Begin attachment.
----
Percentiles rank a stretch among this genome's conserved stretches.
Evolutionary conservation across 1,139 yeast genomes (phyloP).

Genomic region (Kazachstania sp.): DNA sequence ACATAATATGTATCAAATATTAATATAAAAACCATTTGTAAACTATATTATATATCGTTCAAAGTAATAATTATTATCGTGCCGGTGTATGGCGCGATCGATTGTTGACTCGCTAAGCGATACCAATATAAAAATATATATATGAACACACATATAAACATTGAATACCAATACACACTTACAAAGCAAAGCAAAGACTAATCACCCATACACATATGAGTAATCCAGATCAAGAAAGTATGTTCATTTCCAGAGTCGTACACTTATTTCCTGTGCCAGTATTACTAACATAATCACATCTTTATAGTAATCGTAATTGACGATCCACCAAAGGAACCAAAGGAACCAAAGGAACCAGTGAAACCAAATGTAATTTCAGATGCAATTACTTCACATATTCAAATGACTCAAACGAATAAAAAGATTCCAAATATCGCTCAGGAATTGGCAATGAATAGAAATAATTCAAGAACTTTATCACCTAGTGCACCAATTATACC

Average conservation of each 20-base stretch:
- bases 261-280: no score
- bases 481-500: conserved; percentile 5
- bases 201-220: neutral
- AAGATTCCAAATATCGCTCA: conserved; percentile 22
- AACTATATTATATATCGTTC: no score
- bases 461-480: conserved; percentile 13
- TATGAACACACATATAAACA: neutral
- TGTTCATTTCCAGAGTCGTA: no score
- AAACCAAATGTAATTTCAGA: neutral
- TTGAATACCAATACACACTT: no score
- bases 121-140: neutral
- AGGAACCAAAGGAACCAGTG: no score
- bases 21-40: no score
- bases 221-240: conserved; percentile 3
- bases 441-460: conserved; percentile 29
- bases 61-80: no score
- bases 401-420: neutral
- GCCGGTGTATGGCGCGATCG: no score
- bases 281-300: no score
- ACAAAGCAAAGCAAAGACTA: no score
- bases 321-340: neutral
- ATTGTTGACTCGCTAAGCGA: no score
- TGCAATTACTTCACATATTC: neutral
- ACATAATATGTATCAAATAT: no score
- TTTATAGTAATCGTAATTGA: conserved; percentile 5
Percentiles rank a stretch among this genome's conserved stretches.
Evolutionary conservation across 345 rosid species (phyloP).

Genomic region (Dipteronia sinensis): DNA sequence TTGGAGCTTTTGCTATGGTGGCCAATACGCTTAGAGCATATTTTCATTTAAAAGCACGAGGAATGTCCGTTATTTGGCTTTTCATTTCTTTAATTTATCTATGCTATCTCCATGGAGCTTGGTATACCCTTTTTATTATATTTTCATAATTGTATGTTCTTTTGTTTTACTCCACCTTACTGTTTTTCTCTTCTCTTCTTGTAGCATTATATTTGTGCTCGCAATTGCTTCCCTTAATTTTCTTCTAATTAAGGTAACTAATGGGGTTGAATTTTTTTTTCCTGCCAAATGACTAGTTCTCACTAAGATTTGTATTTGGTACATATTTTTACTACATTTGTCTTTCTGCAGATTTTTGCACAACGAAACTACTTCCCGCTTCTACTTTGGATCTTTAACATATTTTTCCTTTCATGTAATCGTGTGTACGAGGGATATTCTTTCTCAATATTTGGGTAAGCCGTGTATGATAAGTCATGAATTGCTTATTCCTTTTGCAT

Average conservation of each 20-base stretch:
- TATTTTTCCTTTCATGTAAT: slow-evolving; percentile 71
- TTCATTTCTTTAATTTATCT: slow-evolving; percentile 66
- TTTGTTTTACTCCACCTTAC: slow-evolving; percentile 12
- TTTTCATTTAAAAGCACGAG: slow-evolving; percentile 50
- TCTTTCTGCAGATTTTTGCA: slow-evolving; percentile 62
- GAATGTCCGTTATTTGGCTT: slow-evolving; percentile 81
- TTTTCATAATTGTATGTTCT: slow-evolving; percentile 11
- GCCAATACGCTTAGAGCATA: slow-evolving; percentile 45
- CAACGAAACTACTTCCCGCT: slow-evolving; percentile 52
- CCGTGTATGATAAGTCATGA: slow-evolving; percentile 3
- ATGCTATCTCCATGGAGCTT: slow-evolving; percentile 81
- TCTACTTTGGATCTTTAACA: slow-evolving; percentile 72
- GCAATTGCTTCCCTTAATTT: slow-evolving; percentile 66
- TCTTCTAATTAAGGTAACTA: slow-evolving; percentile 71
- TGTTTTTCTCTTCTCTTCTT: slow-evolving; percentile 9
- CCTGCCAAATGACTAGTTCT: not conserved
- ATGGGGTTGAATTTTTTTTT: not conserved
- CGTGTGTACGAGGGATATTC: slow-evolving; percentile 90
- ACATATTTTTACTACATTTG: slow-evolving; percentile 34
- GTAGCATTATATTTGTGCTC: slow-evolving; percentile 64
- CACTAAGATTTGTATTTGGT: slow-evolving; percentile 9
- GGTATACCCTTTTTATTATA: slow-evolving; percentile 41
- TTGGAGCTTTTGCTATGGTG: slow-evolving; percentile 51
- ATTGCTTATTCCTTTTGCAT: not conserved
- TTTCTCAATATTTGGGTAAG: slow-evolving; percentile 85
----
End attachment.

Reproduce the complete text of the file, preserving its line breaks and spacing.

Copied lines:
Percentiles rank a stretch among this genome's conserved stretches.
Evolutionary conservation across 1,139 yeast genomes (phyloP).

Genomic region (Kazachstania sp.): DNA sequence ACATAATATGTATCAAATATTAATATAAAAACCATTTGTAAACTATATTATATATCGTTCAAAGTAATAATTATTATCGTGCCGGTGTATGGCGCGATCGATTGTTGACTCGCTAAGCGATACCAATATAAAAATATATATATGAACACACATATAAACATTGAATACCAATACACACTTACAAAGCAAAGCAAAGACTAATCACCCATACACATATGAGTAATCCAGATCAAGAAAGTATGTTCATTTCCAGAGTCGTACACTTATTTCCTGTGCCAGTATTACTAACATAATCACATCTTTATAGTAATCGTAATTGACGATCCACCAAAGGAACCAAAGGAACCAAAGGAACCAGTGAAACCAAATGTAATTTCAGATGCAATTACTTCACATATTCAAATGACTCAAACGAATAAAAAGATTCCAAATATCGCTCAGGAATTGGCAATGAATAGAAATAATTCAAGAACTTTATCACCTAGTGCACCAATTATACC

Average conservation of each 20-base stretch:
- bases 261-280: no score
- bases 481-500: conserved; percentile 5
- bases 201-220: neutral
- AAGATTCCAAATATCGCTCA: conserved; percentile 22
- AACTATATTATATATCGTTC: no score
- bases 461-480: conserved; percentile 13
- TATGAACACACATATAAACA: neutral
- TGTTCATTTCCAGAGTCGTA: no score
- AAACCAAATGTAATTTCAGA: neutral
- TTGAATACCAATACACACTT: no score
- bases 121-140: neutral
- AGGAACCAAAGGAACCAGTG: no score
- bases 21-40: no score
- bases 221-240: conserved; percentile 3
- bases 441-460: conserved; percentile 29
- bases 61-80: no score
- bases 401-420: neutral
- GCCGGTGTATGGCGCGATCG: no score
- bases 281-300: no score
- ACAAAGCAAAGCAAAGACTA: no score
- bases 321-340: neutral
- ATTGTTGACTCGCTAAGCGA: no score
- TGCAATTACTTCACATATTC: neutral
- ACATAATATGTATCAAATAT: no score
- TTTATAGTAATCGTAATTGA: conserved; percentile 5
Percentiles rank a stretch among this genome's conserved stretches.
Evolutionary conservation across 345 rosid species (phyloP).

Genomic region (Dipteronia sinensis): DNA sequence TTGGAGCTTTTGCTATGGTGGCCAATACGCTTAGAGCATATTTTCATTTAAAAGCACGAGGAATGTCCGTTATTTGGCTTTTCATTTCTTTAATTTATCTATGCTATCTCCATGGAGCTTGGTATACCCTTTTTATTATATTTTCATAATTGTATGTTCTTTTGTTTTACTCCACCTTACTGTTTTTCTCTTCTCTTCTTGTAGCATTATATTTGTGCTCGCAATTGCTTCCCTTAATTTTCTTCTAATTAAGGTAACTAATGGGGTTGAATTTTTTTTTCCTGCCAAATGACTAGTTCTCACTAAGATTTGTATTTGGTACATATTTTTACTACATTTGTCTTTCTGCAGATTTTTGCACAACGAAACTACTTCCCGCTTCTACTTTGGATCTTTAACATATTTTTCCTTTCATGTAATCGTGTGTACGAGGGATATTCTTTCTCAATATTTGGGTAAGCCGTGTATGATAAGTCATGAATTGCTTATTCCTTTTGCAT

Average conservation of each 20-base stretch:
- TATTTTTCCTTTCATGTAAT: slow-evolving; percentile 71
- TTCATTTCTTTAATTTATCT: slow-evolving; percentile 66
- TTTGTTTTACTCCACCTTAC: slow-evolving; percentile 12
- TTTTCATTTAAAAGCACGAG: slow-evolving; percentile 50
- TCTTTCTGCAGATTTTTGCA: slow-evolving; percentile 62
- GAATGTCCGTTATTTGGCTT: slow-evolving; percentile 81
- TTTTCATAATTGTATGTTCT: slow-evolving; percentile 11
- GCCAATACGCTTAGAGCATA: slow-evolving; percentile 45
- CAACGAAACTACTTCCCGCT: slow-evolving; percentile 52
- CCGTGTATGATAAGTCATGA: slow-evolving; percentile 3
- ATGCTATCTCCATGGAGCTT: slow-evolving; percentile 81
- TCTACTTTGGATCTTTAACA: slow-evolving; percentile 72
- GCAATTGCTTCCCTTAATTT: slow-evolving; percentile 66
- TCTTCTAATTAAGGTAACTA: slow-evolving; percentile 71
- TGTTTTTCTCTTCTCTTCTT: slow-evolving; percentile 9
- CCTGCCAAATGACTAGTTCT: not conserved
- ATGGGGTTGAATTTTTTTTT: not conserved
- CGTGTGTACGAGGGATATTC: slow-evolving; percentile 90
- ACATATTTTTACTACATTTG: slow-evolving; percentile 34
- GTAGCATTATATTTGTGCTC: slow-evolving; percentile 64
- CACTAAGATTTGTATTTGGT: slow-evolving; percentile 9
- GGTATACCCTTTTTATTATA: slow-evolving; percentile 41
- TTGGAGCTTTTGCTATGGTG: slow-evolving; percentile 51
- ATTGCTTATTCCTTTTGCAT: not conserved
- TTTCTCAATATTTGGGTAAG: slow-evolving; percentile 85